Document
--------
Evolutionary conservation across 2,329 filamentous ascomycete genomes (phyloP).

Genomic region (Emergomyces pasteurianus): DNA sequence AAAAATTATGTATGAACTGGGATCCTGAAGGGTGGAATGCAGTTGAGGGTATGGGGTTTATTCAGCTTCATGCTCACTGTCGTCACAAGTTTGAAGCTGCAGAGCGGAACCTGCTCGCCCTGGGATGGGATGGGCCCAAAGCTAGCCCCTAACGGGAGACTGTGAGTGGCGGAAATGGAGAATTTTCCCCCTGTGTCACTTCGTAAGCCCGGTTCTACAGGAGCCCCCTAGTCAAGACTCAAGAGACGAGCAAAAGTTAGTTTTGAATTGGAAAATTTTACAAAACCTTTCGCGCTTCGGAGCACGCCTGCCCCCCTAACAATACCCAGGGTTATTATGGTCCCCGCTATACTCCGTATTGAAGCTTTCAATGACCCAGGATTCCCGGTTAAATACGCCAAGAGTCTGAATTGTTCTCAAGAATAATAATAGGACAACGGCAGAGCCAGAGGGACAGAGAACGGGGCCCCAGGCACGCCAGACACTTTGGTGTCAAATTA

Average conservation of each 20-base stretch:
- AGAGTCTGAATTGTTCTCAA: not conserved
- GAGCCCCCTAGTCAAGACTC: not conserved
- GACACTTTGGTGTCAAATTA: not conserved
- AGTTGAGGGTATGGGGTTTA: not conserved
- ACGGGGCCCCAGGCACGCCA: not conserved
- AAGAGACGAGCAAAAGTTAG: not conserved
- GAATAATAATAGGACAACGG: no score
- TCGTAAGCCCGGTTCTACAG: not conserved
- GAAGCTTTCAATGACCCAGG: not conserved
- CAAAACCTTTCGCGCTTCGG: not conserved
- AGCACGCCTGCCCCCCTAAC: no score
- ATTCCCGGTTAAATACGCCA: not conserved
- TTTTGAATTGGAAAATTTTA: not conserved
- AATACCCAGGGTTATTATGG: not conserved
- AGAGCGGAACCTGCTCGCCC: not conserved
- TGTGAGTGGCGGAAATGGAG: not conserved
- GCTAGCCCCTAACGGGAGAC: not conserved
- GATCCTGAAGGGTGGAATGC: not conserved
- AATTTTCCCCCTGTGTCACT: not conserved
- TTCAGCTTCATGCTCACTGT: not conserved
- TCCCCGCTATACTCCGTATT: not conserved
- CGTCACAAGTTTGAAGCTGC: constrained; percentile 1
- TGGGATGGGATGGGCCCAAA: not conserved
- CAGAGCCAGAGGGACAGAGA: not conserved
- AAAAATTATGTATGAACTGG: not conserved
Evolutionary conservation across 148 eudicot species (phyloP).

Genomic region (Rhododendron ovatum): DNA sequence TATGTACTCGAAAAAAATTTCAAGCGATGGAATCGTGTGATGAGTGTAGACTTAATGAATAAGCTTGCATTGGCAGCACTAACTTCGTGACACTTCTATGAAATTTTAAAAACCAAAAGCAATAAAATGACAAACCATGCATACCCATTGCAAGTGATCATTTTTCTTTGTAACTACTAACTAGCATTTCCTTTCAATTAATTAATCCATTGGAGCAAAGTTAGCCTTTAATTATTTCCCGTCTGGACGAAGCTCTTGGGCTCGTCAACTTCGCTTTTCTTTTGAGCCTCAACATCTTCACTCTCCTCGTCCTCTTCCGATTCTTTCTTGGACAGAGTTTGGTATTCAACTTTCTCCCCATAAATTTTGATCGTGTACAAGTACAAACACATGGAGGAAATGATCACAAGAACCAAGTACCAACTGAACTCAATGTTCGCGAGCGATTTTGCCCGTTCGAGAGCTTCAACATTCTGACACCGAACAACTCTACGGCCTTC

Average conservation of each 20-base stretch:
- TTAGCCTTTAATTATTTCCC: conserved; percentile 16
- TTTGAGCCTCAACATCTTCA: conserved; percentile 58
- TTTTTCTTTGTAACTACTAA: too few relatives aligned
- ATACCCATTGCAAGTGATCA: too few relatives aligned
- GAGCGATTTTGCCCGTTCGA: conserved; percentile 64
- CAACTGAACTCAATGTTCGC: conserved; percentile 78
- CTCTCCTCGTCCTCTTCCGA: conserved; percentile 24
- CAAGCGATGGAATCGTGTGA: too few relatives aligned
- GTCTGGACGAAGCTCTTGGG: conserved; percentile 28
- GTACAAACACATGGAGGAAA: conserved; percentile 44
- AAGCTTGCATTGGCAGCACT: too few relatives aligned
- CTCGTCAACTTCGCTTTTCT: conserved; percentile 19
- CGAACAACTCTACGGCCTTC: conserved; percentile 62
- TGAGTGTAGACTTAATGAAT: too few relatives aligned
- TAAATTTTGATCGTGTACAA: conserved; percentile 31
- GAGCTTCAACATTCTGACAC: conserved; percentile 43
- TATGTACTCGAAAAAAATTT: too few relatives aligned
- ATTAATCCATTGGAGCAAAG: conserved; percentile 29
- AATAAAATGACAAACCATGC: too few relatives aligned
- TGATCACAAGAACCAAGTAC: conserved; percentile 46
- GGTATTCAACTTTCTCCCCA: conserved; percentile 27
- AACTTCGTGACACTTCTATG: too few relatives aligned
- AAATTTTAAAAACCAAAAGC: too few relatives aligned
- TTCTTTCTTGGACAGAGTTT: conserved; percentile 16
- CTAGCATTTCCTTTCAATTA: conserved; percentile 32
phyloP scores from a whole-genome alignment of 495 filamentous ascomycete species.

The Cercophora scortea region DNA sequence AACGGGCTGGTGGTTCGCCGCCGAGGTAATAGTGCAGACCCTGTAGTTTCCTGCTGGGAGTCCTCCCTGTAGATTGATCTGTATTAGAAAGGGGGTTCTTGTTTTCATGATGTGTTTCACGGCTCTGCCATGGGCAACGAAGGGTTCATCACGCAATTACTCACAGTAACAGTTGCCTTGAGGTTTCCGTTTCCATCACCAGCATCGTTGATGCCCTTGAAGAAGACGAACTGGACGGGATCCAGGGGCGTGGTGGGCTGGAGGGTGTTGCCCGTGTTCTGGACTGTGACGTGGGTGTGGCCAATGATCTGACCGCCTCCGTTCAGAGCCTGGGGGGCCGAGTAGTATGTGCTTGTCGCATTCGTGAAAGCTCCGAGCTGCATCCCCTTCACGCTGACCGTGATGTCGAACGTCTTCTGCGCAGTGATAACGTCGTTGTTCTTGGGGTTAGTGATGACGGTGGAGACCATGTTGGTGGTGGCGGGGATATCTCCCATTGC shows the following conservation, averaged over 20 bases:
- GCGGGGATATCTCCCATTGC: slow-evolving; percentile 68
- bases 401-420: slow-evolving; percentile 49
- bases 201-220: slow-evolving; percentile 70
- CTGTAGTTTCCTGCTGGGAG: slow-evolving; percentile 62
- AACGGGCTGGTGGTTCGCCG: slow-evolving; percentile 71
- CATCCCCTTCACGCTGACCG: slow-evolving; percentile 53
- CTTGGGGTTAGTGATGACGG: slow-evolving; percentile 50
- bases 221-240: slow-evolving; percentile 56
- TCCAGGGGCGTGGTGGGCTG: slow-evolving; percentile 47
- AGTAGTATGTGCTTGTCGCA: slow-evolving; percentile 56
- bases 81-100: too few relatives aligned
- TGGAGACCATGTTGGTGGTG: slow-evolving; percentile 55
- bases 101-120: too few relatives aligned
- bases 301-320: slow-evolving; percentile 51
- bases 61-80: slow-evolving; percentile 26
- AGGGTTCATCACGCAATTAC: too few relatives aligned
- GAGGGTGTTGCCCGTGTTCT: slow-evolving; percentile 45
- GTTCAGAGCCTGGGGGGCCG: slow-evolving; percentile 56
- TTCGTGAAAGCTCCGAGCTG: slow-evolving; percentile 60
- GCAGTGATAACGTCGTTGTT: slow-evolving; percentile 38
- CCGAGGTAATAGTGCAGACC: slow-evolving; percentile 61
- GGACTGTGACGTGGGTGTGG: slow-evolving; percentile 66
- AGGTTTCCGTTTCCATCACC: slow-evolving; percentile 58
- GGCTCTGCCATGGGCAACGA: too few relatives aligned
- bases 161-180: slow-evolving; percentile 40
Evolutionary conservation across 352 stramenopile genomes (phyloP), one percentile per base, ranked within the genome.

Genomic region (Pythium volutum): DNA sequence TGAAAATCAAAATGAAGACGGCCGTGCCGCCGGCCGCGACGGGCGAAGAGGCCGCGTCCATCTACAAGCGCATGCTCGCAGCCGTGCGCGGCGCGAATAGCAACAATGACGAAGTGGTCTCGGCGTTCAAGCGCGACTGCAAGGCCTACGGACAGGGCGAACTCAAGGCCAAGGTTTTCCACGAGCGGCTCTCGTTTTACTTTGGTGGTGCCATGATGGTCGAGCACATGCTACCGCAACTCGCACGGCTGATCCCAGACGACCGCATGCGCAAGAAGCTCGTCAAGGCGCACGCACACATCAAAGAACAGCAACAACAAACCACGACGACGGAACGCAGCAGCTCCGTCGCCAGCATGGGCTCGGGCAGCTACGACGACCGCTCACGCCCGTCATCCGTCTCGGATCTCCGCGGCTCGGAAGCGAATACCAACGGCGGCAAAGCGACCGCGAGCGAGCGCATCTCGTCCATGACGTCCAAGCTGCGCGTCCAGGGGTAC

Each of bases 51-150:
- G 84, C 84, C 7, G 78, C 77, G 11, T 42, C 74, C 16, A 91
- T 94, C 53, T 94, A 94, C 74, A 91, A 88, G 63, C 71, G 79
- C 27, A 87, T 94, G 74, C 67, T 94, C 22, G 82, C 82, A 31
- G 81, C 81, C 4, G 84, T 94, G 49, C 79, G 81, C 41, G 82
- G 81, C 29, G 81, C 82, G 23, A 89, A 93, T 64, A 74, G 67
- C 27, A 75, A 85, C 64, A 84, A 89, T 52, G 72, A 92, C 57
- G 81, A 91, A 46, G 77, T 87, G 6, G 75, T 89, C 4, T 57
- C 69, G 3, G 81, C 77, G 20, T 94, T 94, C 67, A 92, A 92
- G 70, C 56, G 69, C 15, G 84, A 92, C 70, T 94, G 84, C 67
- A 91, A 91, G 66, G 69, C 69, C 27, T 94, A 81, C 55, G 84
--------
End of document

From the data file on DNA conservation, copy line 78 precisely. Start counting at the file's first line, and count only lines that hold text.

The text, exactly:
- GCAGTGATAACGTCGTTGTT: slow-evolving; percentile 38